On august 31st, The National Association for the Advancement of Colored People (NAACP) announced its opposition to the nomination of Judge John Roberts to a seat on the U.S. Supreme Court.
Bruce S. Gordon, President & CEO, NAACP, said that after a thorough review of the records made available on Roberts, "the NAACP believes Roberts would work to undo the hard earned progress in the area of equal opportunity in the workplace and the marketplace."
Speaking at a press conference in the U.S. Capitol, Gordon said: "I am here today representing our 2200 membership units operating in every state in the nation and I'm speaking on behalf of the thousands of card carrying members in opposition to the nomination of Roberts to the Supreme Court."
Gordon was joined at the press conference by representatives of four other civil rights groups that oppose Roberts; Marcia Greenberger, Co-President, National Women's Law Center; Theodore M. Shaw, Director-Counsel and President, NAACP Legal Defense and Educational Fund (LDF); Ann Marie Tallman, President, Mexican American Legal Defense Fund (MALDEF) and Debra Ness, President, National Partnership for Women & Families.
"We have concluded that nominee Roberts' position on civil rights, voting rights and equal employment are opposite those of the NAACP," said Gordon. "While it comes as no surprise that the nominee's views are different than ours, it is the seemingly extreme nature of those views, the degree of difference, that make his candidacy unacceptable. Roberts has demonstrated a commitment to reversing the historic civil rights gains of the past 40 years."
Roberts criticized the U.S. Civil Rights Commission statement on affirmative action for giving "no recognition of the obvious reason for failure: the program required the recruiting of inadequately prepared candidates."
Gordon, who retired in 2003 as President, Retail Markets Group for Verizon, said: "As a person whose career in corporate America began during the early days of affirmative action, I take obvious exception to that statement. Neither I nor countless others like me considered ourselves as `inadequately prepared.' Affirmative action was not the reason for my success, it was the reason I got the chance to succeed."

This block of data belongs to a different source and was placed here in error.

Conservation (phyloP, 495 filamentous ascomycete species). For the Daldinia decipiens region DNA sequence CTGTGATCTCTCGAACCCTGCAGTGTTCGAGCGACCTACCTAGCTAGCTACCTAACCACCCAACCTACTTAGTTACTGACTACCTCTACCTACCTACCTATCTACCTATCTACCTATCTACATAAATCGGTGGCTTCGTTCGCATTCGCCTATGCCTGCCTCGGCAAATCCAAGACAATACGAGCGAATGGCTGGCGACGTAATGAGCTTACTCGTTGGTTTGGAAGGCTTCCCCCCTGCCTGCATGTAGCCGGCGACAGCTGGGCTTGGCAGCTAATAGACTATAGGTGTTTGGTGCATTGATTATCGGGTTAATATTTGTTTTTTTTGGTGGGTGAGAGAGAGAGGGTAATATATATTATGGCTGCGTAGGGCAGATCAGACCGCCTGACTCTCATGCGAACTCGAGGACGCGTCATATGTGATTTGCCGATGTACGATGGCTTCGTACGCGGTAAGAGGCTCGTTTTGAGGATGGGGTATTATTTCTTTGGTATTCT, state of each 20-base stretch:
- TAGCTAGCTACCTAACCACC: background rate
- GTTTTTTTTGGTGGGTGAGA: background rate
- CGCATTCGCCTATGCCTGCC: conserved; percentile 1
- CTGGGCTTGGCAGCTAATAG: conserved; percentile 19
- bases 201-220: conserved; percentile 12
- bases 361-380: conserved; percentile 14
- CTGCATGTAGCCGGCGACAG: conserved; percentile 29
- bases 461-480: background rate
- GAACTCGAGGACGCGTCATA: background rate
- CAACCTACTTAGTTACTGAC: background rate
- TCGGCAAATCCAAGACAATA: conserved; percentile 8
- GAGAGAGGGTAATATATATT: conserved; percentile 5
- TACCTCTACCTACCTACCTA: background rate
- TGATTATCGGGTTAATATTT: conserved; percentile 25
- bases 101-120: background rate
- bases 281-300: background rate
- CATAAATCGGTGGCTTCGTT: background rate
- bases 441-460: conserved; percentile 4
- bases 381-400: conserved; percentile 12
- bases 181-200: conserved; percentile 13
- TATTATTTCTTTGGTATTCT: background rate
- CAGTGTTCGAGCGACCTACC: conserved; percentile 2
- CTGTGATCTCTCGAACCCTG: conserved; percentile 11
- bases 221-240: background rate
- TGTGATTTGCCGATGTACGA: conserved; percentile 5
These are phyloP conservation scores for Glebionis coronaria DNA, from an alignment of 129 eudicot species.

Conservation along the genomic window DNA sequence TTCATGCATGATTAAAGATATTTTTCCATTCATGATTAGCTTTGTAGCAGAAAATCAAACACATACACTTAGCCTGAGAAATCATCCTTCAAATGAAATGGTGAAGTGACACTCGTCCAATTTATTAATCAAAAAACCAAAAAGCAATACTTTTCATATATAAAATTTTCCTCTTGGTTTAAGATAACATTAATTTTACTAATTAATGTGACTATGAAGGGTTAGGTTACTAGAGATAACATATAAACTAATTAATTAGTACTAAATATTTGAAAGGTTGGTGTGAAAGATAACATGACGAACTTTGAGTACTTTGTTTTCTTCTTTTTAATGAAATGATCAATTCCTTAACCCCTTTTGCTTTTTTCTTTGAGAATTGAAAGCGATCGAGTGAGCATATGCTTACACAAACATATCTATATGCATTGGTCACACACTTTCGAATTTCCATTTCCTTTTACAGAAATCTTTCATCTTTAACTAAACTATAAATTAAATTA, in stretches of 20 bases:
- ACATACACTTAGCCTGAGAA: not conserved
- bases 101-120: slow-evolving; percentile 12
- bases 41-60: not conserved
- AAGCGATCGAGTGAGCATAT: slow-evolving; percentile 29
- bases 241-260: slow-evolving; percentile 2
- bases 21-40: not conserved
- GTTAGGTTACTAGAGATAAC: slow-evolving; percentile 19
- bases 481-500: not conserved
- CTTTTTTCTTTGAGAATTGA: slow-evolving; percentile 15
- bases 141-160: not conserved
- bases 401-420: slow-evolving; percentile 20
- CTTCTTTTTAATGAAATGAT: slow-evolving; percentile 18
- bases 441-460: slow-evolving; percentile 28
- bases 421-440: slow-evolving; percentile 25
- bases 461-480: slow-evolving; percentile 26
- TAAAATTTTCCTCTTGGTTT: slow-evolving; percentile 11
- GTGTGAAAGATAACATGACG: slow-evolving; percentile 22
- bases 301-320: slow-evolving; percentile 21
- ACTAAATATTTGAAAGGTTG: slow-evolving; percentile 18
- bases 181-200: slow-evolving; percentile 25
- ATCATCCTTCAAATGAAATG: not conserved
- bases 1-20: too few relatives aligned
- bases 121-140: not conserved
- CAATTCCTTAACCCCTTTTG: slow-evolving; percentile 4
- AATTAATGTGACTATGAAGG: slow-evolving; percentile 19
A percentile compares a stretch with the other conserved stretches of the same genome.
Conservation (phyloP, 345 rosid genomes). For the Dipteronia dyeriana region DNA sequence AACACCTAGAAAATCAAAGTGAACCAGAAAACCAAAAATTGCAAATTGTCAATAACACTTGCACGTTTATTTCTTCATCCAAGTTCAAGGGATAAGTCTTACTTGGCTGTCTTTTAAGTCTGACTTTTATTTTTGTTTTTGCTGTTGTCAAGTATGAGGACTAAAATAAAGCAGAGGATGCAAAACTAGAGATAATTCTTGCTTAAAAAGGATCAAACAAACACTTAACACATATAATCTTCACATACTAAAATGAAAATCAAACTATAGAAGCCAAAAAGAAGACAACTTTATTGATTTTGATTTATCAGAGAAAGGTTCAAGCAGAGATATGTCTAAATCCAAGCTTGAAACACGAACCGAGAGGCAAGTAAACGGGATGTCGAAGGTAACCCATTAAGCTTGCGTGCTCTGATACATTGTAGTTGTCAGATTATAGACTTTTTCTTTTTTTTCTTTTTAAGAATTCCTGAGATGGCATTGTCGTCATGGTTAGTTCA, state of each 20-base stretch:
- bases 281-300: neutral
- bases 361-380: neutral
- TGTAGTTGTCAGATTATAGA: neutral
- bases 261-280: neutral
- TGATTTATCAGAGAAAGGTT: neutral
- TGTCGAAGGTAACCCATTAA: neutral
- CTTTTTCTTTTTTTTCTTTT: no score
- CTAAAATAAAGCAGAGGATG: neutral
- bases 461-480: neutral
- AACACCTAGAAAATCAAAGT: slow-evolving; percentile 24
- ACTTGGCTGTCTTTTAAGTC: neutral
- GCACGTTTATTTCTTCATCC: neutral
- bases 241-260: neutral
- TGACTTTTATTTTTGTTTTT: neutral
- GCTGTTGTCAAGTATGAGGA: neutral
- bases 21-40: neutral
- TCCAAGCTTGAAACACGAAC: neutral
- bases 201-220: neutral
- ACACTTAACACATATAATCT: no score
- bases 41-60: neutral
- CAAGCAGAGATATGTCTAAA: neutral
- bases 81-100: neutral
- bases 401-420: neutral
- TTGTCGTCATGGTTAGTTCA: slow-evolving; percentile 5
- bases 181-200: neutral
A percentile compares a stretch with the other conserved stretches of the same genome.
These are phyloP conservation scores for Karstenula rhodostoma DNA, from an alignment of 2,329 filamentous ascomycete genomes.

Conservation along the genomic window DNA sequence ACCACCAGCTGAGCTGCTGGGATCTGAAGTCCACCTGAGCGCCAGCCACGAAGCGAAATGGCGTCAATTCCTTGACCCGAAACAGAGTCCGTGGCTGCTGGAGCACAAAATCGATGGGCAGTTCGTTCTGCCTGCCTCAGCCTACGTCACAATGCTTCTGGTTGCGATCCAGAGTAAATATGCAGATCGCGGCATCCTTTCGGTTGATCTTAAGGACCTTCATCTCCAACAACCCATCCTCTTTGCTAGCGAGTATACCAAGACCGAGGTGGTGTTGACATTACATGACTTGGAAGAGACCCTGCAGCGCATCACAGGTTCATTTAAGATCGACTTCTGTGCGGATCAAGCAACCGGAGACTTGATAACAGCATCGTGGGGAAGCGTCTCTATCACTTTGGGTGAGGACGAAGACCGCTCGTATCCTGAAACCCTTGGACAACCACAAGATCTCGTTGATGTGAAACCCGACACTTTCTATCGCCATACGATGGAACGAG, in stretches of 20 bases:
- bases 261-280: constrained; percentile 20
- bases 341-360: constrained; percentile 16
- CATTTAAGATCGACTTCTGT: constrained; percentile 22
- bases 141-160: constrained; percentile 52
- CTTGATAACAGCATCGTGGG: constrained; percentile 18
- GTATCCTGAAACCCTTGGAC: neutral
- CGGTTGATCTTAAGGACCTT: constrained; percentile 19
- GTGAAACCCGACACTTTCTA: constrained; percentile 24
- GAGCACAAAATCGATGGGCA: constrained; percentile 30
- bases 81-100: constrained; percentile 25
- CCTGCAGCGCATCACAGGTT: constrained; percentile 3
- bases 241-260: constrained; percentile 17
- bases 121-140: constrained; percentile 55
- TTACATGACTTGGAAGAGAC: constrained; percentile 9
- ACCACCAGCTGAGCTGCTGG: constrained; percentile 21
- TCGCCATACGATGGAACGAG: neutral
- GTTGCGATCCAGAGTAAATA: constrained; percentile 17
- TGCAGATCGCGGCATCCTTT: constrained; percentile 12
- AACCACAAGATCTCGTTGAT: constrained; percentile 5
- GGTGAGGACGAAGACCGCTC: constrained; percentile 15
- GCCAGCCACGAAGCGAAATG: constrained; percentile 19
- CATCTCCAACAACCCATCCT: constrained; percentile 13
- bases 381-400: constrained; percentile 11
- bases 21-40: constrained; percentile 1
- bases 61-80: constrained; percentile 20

Roberts argued against affirmative action while in the Office of the Solicitor General and in private practice. In two cases, Adarand Constructors v. Minetta, he argued that equal opportunity programs were not supported by evidence of past discrimination. In Metro Broadcasting v. FCC, he argued that the FCC's policies promoting minority ownership of radio and television stations denied equal protection.
Gordon said civil rights activists "put their lives at risk to deliver the right to vote to all Americans and the result was the Voting Rights Act of 1965." After a Supreme Court decision in The City of Mobile v. Bolden potentially weakened the Act, Congress voted to extend it. Gordon said: "Judge Roberts opposed the congressional action, and with the Voting Rights Act up for reauthorization in 2007, "there is little reason to believe that as a Supreme Court Justice he would defend the right of all people to vote if the Supreme Court is called upon to weigh in."
During five years with the Reagan Administration," Gordon said Roberts argued in support of misguided and harmful positions, often placing himself to the political right of staunch conservatives such as Assistant Attorney General for Civil Rights William Bradford Reynolds, Assistant Attorney General Ted Olson, Solicitor General Rex Lee and even one-time Supreme Court nominee Robert Bork."
Gordon said the Senate "must question the nominee and demand direct and complete responses. Today's announcement is an attempt to assure a confirmation process that serves the best interest of all Americans."
The NAACP has recommended that the White House confer with organizations and individuals that represent a broader and more diverse vision of the American People and nominate someone who has the judicial temperament and established commitment to protect the rights of all Americans regardless of race, gender, national origin, religion or sexual orientation.
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